Make better products with your team’s input: using NPS-style internal polls ft. Notion Data (@UseNotion)

Image created by Yasmine Sedky (@yazdesky).

You already know the value of net promoter scores (NPS) and feedback forms from customers. Their opinions drive the direction of your company, determine your product, and validate your product experiments (sometimes signaling the need for a change in direction).

And you undoubtedly also understand the vital importance of building a culture of innovation so that new ideas and solutions can come from anyone on the team. You’ve created this environment to capture the benefits reaped from so carefully selecting the brilliant people who make up your workforce.

Then, why don’t you tap into the resource of validating product experiments and company direction with internal NPS and team polls?

Your team knows more about the product than anyone else. They know more about the challenges, concerns, potential issues, and greatest achievements of the product and process — because they’re on the front lines. Not tapping into their insights leaves you vulnerable to mistakes and missed opportunities.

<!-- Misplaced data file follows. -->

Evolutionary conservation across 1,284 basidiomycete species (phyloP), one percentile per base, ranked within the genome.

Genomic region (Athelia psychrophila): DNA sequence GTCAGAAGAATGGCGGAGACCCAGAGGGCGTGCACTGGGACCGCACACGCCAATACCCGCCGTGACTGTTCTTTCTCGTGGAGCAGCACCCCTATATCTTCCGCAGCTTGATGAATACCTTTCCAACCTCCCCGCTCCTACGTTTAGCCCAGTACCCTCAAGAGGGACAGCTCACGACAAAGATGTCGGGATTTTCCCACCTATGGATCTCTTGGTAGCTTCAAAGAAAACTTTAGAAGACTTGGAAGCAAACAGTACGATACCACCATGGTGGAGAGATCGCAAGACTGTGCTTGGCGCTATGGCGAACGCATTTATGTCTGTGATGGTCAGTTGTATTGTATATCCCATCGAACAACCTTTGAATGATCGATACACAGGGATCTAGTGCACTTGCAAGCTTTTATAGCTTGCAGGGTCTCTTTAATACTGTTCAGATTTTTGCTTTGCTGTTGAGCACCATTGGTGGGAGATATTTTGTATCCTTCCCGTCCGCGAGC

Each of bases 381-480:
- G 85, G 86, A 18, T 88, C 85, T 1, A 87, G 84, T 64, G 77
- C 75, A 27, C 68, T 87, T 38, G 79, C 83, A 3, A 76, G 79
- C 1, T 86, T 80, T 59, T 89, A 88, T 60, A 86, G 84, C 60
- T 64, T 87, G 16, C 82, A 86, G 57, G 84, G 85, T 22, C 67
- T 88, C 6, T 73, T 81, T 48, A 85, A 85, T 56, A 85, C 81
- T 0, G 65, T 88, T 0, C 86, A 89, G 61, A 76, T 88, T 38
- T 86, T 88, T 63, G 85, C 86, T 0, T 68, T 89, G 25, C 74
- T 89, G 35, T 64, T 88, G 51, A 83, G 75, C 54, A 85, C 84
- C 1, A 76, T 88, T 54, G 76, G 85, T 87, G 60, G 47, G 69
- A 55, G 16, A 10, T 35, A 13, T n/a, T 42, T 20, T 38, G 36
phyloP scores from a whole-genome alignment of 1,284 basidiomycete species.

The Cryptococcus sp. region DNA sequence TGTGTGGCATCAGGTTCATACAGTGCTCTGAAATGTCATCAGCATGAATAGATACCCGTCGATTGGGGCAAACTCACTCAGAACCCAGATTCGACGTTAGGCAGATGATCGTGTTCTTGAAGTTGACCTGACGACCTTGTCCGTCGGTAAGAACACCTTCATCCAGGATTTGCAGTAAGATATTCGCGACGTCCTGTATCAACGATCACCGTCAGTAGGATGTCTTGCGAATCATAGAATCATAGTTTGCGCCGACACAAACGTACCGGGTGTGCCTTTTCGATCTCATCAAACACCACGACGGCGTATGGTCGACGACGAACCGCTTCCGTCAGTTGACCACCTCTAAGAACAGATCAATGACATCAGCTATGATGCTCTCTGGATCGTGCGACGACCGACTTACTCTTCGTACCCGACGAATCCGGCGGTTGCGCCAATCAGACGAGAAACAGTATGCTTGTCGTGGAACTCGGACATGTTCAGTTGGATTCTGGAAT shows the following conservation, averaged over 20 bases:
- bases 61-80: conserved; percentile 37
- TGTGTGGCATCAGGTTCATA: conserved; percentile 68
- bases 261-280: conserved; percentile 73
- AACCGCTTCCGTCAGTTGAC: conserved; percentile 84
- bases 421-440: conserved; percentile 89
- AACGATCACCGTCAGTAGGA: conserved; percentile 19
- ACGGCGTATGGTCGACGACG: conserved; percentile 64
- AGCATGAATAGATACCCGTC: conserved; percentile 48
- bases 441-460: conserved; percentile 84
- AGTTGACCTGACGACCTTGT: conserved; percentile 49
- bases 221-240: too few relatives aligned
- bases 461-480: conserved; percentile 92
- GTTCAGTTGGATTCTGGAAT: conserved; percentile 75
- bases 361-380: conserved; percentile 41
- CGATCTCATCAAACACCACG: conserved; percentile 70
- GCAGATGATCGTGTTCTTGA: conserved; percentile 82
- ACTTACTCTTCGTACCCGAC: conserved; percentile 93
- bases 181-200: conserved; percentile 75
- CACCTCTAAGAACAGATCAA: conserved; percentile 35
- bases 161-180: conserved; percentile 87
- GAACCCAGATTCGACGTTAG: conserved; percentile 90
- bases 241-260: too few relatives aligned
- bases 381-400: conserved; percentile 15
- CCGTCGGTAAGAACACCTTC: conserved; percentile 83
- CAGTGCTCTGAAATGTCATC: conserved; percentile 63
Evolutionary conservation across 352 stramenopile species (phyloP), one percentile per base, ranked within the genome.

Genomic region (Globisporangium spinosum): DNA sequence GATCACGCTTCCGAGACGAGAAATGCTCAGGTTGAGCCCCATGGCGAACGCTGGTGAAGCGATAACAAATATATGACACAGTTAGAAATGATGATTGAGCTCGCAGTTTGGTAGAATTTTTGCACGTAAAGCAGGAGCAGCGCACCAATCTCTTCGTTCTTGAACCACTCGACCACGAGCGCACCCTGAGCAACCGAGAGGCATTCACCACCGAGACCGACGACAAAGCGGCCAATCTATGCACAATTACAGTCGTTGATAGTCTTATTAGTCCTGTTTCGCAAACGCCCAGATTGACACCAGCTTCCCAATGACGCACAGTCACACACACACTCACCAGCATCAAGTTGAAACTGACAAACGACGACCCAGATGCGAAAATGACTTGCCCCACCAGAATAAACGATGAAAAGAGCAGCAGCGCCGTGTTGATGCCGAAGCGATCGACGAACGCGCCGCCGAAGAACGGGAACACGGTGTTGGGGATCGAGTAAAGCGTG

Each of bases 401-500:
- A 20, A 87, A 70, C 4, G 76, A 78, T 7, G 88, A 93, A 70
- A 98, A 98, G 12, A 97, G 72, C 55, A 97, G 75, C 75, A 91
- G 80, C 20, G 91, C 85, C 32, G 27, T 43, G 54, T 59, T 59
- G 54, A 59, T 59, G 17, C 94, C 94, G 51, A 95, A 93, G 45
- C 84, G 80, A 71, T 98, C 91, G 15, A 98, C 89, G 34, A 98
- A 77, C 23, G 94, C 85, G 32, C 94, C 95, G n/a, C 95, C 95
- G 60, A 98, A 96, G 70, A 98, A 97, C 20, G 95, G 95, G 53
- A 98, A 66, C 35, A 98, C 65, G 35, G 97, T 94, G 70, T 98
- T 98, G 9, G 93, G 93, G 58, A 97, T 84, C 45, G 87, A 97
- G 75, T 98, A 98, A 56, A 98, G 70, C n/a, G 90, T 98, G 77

Which is crazy — since tapping into those insights is so easy.

Let’s look at some ways you can leverage those collective insights with team polls to make your company stronger, and help ensure it’s headed in the best of all possible directions. Regularly tracking your team’s sentiments over time can also give context to your business metrics and help you understand the success or obstacles of your company.

Product & Dev

Your team thinks about your product every day. So, wouldn’t you like to know how confident they are about the release? How’s their morale doing? How would you like to take their insights and use them to make your next sprint a home run?

These are just two of the questions you could ask, but don’t bombard your employees with questions. No one likes a long poll. Rather, choose a few key metrics to track over a number of sprints and see if you can drive those numbers up.

Some other questions you could ask:

  • How well did your team communicate on this sprint?